Uniquely interdisciplinary: Kerstin Vokinger wins Swiss Science Prize Latsis
Kerstin Vokinger examines the fairness of cancer drug pricing. She is awarded the Swiss Science Prize Latsis.
The Swiss Science Prize Latsis, which comes with 100,000 Swiss francs, is awarded annually to a young researcher up to the age of 40. In 2022, it goes to Kerstin Noëlle Vokinger. The assistant professor of public law and digitalisation at the University of Zurich is talented in many fields. She holds a doctorate in both law and medicine.
In her research activities in the fields of law, medicine and technology, Professor Vokinger has wide-ranging professional interaction and applies interdisciplinary methodological approaches that are currently unique in Switzerland. She combines traditional legal and medical analyses with empirical data evaluations and also draws on expertise in artificial intelligence and machine learning.
Kerstin Noëlle Vokinger has thus developed a distinctive research profile within a very short time. The topics she deals with are of considerable relevance to science and society, such as the pricing of medicines for cancer treatment, personalised medicine and the regulation of innovative technologies; the issues that Professor Vokinger addresses are of relevance to the public authorities, international organisations, industry and to legislation in the fields of medicine and technology. Vokinger is delighted to have been awarded the Latsis Prize: “The prize is an unexpected and great honour for me and my research team. I am very grateful to the Latsis Foundation and the SNSF for this award. It motivates us in our efforts to develop solutions that improve society’s access to medicine and innovative technologies.”
Joint award ceremony in Bern
The Swiss National Science Foundation (SNSF) selected the winning scientist on behalf of the Latsis Foundation. A joint award ceremony with the Swiss Science Prize Marcel Benoist, won by Ursula Keller, will take place on 3 November 2022 at the Rathaus in Bern.
Federal Councillor Guy Parmelin, chair of the Marcel Benoist Foundation, and Professor Denis Duboule, chair of the Latsis Foundation, will present the awards. Federal Councillor Parmelin states: "We are extremely pleased that Kerstin Noëlle Vokinger and Ursula Keller are being awarded the 2022 Swiss science prizes. They are outstanding scientists and exemplify the excellence of Switzerland as a research location."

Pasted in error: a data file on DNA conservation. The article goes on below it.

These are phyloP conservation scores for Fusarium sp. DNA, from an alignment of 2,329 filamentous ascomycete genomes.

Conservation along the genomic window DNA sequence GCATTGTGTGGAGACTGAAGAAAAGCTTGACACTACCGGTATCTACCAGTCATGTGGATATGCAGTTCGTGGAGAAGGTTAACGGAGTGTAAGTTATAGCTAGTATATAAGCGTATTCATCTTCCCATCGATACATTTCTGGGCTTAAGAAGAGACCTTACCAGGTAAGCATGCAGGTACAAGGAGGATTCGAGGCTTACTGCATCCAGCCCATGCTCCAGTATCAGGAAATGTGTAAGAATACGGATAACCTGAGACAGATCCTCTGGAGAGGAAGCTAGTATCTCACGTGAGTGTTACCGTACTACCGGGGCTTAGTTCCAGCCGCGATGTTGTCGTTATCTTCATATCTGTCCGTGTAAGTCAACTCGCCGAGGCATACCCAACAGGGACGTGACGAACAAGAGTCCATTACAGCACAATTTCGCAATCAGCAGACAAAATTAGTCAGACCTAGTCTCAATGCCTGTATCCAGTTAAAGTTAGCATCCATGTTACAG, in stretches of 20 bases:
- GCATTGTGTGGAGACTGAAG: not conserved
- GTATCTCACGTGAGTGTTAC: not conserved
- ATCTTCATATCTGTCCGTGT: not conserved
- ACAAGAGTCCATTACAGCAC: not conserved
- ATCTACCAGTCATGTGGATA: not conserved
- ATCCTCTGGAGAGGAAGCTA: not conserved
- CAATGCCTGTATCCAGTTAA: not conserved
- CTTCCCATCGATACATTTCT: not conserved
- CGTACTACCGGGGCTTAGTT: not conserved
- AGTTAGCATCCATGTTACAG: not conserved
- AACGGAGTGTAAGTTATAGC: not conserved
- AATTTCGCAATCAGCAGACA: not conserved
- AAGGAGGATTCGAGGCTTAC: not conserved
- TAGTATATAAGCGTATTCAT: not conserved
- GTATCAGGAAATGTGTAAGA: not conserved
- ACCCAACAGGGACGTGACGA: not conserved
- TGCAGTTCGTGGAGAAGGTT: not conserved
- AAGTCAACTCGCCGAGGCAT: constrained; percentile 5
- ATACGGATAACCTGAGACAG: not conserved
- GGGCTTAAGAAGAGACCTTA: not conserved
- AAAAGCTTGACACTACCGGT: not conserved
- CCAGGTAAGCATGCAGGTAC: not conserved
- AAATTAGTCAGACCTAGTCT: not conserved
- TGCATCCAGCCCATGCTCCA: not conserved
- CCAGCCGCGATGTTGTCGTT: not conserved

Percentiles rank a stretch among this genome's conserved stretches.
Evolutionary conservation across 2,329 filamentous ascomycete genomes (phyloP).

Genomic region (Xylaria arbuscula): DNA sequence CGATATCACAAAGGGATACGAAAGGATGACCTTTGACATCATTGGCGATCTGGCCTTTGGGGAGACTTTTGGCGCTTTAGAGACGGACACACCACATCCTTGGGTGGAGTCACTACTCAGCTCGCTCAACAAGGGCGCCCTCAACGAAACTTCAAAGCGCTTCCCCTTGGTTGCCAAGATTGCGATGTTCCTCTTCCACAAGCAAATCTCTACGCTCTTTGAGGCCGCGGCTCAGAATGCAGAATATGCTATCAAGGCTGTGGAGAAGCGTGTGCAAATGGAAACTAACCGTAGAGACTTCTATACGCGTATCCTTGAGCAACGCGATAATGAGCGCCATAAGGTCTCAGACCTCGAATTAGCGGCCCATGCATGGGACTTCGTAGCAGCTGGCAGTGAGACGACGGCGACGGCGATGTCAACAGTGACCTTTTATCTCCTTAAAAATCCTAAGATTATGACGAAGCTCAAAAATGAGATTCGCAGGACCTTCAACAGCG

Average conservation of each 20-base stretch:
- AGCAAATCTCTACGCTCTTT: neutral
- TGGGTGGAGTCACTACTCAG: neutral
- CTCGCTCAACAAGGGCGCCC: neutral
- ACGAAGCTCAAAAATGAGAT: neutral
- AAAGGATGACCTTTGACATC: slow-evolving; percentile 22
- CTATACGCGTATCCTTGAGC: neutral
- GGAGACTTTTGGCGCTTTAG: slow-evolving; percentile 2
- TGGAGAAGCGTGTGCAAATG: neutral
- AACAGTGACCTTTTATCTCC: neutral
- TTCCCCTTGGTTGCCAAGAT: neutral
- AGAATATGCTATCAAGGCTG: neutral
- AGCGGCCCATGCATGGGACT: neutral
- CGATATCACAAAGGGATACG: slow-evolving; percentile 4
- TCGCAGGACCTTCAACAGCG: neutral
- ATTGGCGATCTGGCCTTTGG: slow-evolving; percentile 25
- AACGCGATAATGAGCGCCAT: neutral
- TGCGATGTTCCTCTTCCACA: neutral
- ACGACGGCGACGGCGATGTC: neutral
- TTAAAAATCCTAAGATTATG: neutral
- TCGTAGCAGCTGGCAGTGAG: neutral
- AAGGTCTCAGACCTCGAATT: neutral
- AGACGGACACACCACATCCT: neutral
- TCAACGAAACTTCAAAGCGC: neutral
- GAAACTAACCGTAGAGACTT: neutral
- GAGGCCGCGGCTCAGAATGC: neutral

2022 prizewinner: Kerstin Noëlle Vokinger
Kerstin Noëlle Vokinger was born in Zurich in 1988 and studied law and human medicine in parallel at the University of Zurich (UZH). She then passed the bar exam of the Canton of Zurich and the medical state examination. In 2016, she completed her PhD in biomedical ethics and law at the UZH before obtaining a PhD in medicine from the University of Basel the following year. Vokinger also has an LL.M. from Harvard University Law School and has conducted research at Harvard Medical School.
She wrote her habilitation thesis at the UZH Faculty of Medicine and since 2019 has been a professor in the UZH Faculty of Law. Vokinger is also an affiliated faculty member at Harvard Medical School. During her career, she has received research grants from Harvard Law School, Cancer Research Switzerland and the SNSF.
The Latsis Foundation
The Swiss Science Latsis Prize (previously the National Latsis Prize) has been awarded annually since 1983 by the SNSF on behalf of the Latsis Foundation, which was founded in 1975. The prize honours young researchers aged up to 40 at Swiss universities for outstanding work. The prizewinners are chosen in a selection procedure run by the SNSF. The 2022 prize is awarded in the field of humanities and social sciences. More information can be found at: www.fondationlatsis.org